The yen to yell can come to be as important to certain audiences as the music itself. Opera fans, in particular, seem to regard their demonstrations of affection and approbation as part of the performance, and that can be obnoxious when carried too far. But any continuing audience, such as the one attracted by the Chicago/Solti concerts, is also acting out a communal claim to eliteness. It is proclaiming its own superior taste and knowledge, as well as showing the performers how much they are appreciated: We happy few who know what’s what, we proud melomaniacs, we who make (and can easily break) heroes, salute.

In any event, the Chicago Solti ovations are likely to go down among the legends of New York’s cultural life. And perhaps the explanation is simpler than suggested here. When the inevitable ranting and raving is heard at Carnegie Hall, it may merely be one sector of the musical electorate voting for its concept of what orchestral concerts should be. The Chicago Symphony for President, as it were. Well, we could do worse.

The 1976 U.S. presidential election was held on November 2, 1976. Georgia governor Jimmy Carter, the Democratic party candidate, ran against and defeated incumbent president Gerald Ford, the Republican candidate.

MENDELSSOHN Wedding MarchThe commercial recording legacy of the Chicago Symphony Orchestra—under second music director Frederick Stock—began on May 1, 1916. For the Columbia Graphophone Company (at an undocumented location in Chicago), they recorded Mendelssohn’s Wedding March from A Midsummer Night’s Dream; Wagner’s Ride of the Valkyries from Die Walküre; and Grieg’s Two Elegiac Melodies, Heart Wounds and The Last Spring.

Mendelssohn’s Wedding March and Grieg’s The Last Spring were each on the first 80-rpm disc issued in October 1916, and a Columbia Records sales brochure raved, “The deepest glories vibrant in such a familiar composition as Mendelssohn’s Wedding March are unguessed until interpreted by such an orchestra as this. From the first trumpet fanfare to the great central crescendo is very joy and glory articulate! . . . There can be no pleasure beyond enjoying such music as the Chicago Symphony here brings to every music-loving home.”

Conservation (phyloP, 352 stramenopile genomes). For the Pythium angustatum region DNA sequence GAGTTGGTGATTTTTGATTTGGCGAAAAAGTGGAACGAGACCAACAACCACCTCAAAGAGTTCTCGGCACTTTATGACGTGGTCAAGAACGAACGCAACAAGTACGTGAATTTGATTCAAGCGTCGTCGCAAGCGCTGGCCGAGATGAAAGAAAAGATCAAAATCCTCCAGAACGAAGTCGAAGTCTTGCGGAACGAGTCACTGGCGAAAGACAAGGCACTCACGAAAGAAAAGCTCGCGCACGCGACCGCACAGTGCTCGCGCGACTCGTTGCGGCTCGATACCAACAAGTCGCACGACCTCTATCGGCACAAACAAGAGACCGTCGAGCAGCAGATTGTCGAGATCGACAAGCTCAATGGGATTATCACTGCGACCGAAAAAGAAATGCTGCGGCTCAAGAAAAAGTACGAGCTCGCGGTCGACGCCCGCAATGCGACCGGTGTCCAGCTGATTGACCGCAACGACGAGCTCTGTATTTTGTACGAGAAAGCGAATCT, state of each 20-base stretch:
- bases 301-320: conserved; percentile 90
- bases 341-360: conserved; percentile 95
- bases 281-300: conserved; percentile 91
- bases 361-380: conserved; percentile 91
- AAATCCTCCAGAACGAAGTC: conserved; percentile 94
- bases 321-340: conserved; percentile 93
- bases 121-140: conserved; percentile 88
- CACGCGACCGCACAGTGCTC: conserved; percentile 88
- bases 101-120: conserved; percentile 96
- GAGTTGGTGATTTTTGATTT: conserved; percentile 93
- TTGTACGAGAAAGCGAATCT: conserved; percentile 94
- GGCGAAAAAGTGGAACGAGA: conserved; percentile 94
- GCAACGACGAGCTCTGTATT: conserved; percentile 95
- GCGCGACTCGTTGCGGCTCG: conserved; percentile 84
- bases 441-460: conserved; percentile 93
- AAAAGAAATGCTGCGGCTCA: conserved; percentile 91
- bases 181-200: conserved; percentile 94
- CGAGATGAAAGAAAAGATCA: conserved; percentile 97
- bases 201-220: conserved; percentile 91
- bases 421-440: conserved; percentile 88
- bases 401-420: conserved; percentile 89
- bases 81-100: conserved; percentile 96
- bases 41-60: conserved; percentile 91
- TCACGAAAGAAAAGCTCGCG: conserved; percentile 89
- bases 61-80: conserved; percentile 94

Recording_Centennial_Rotunda_Display_102.75x60

To commemorate this legacy, this collage of record and CD labels is on display in the first floor of Symphony Center’s Rotunda through the end of the Orchestra’s current—the 125th—season. Details of all of the recordings included are below (all recordings were made at Orchestra Hall unless otherwise noted).

BEETHOVEN Piano Concerto No. 4-2Austrian pianist Artur Schnabel made his debut with the Orchestra at the Ravinia Festival on July 11, 1942, performing Beethoven’s Fourth Piano Concerto with George Szell conducting. On July 22 and 24, Schnabel and the Orchestra recorded the Fourth along with Beethoven’s Fifth Piano Concerto at Orchestra Hall for Victor Records. Frederick Stock conducted these, his last, recording sessions with the Orchestra; he died a few short months later on October 20.

PROKOFIEV Scythian Suite-2 WAGNER Prelude and Liebestod-2The Chicago Symphony Orchestra gave the U.S. premiere of Prokofiev’s Scythian Suite under the baton of the composer on December 6, 1918. On March 16, 1945, third music director Désiré Defauw recorded the work for RCA.

Fourth music director Artur Rodzinski led the Orchestra in a complete performance of Wagner’s Tristan and Isolde—with Set Svanholm and Kirsten Flagstad in the title roles—at the Civic Opera House on November 16, 1947. A month later on December 14, he led the Orchestra in recording sessions for the Prelude and Liebestod at Orchestra Hall.

STRAUSS Ein HeldenlebenMUSSORGSKY Pictures at an ExhibitionFor Mercury Records, fifth music director Rafael Kubelík led the Orchestra’s first recording of Ravel’s orchestration of Mussorgsky’s Pictures at an Exhibition on April 23 and 24, 1951. Principal trumpet Adolph Herseth performed the opening fanfare.

On March 6, 1954, sixth music director Fritz Reiner and the Orchestra recorded together for the first time: Strauss’s Dance of the Seven Veils from Salome and Ein Heldenleben for RCA. (Reiner’s complete CSO catalog recently was re-released by RCA.)

BARTOK Music for Strings, Percussion, and CelestaBRAHMS Piano Concerto No. 2At the third annual Grammy awards ceremony on April 12, 1961, the Orchestra’s recording of Bartók’s Music for Strings, Percussion, and Celesta received the award for Best Classical Performance–Orchestra. Reiner had conducted the RCA release. That same evening, the Orchestra’s recording of Brahms’s Second Piano Concerto—also on RCA and with Erich Leinsdorf conducting—earned the award for Best Classical Performance–Concerto or Instrumental Soloist for Sviatoslav Richter. These were the first two Grammy awards earned for recordings by the Chicago Symphony Orchestra.

SCHUMANN Piano ConcertoPROKOFIEV Alexander NevskyReiner led the Orchestra, Chicago Symphony Chorus (prepared by its founder Margaret Hillis), and mezzo-soprano Rosalind Elias in Prokofiev’s Alexander Nevsky for RCA—the first recording collaboration with the Orchestra and the Chorus—on March 7, 1959, at Orchestra Hall.